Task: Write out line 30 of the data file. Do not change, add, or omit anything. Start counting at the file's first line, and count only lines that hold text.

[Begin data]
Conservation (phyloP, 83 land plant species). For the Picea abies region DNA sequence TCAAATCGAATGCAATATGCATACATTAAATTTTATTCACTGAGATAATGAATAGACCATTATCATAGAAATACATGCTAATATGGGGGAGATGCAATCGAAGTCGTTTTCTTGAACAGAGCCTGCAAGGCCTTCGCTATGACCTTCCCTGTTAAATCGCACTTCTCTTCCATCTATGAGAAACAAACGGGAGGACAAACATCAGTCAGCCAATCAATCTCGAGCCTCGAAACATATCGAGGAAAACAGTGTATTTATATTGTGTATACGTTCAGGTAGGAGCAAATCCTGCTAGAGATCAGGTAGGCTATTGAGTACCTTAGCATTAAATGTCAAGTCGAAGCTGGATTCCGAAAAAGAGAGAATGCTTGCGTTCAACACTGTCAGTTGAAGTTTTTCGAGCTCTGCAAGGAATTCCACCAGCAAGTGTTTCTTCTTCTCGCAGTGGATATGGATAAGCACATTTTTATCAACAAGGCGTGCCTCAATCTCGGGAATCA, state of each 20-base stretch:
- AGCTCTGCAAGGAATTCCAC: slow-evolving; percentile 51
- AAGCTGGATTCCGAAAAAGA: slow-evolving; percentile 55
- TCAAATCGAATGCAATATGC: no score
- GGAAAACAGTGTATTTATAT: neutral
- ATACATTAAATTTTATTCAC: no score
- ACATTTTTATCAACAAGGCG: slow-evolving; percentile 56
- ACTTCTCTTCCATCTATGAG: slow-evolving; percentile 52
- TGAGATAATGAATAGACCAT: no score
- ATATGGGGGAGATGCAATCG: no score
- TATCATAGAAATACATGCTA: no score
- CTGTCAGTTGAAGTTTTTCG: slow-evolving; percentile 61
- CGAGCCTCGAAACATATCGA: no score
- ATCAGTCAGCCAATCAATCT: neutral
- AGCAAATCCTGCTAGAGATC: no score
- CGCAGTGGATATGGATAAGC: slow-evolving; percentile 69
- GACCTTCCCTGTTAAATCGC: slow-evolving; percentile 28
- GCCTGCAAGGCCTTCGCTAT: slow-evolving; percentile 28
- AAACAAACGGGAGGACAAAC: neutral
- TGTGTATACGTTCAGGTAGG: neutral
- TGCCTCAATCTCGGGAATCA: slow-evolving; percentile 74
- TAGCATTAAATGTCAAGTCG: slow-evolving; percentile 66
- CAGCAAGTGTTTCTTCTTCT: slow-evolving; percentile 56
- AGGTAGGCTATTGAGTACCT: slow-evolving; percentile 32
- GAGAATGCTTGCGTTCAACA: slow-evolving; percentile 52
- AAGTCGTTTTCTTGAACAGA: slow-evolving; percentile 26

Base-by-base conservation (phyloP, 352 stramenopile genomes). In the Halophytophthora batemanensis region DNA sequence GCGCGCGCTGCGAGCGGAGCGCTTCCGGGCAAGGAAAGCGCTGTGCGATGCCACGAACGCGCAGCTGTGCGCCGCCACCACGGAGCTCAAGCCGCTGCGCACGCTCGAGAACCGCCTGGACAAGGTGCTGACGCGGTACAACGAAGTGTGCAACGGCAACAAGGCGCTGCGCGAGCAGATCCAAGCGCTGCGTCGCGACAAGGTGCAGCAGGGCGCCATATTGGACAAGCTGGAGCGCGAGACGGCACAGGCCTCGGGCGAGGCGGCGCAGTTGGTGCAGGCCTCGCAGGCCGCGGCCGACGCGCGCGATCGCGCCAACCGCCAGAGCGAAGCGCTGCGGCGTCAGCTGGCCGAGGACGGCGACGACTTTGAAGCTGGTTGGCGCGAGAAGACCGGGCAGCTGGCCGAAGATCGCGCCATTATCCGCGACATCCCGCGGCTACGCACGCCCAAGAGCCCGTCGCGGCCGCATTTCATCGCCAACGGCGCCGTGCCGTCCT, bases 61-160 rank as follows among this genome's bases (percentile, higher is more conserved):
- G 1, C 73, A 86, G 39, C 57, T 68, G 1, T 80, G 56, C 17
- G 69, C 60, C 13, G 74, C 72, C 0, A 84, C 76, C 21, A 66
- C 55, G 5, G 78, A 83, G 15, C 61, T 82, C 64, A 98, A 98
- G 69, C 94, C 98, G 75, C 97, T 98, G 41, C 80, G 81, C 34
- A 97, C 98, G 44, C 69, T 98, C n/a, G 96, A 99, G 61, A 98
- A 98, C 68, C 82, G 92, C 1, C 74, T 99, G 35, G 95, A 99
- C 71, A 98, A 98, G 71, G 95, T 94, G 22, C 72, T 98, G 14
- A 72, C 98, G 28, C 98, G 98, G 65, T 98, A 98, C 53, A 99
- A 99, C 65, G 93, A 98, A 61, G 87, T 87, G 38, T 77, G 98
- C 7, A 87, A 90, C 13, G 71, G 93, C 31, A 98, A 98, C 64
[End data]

- C 55, G 5, G 78, A 83, G 15, C 61, T 82, C 64, A 98, A 98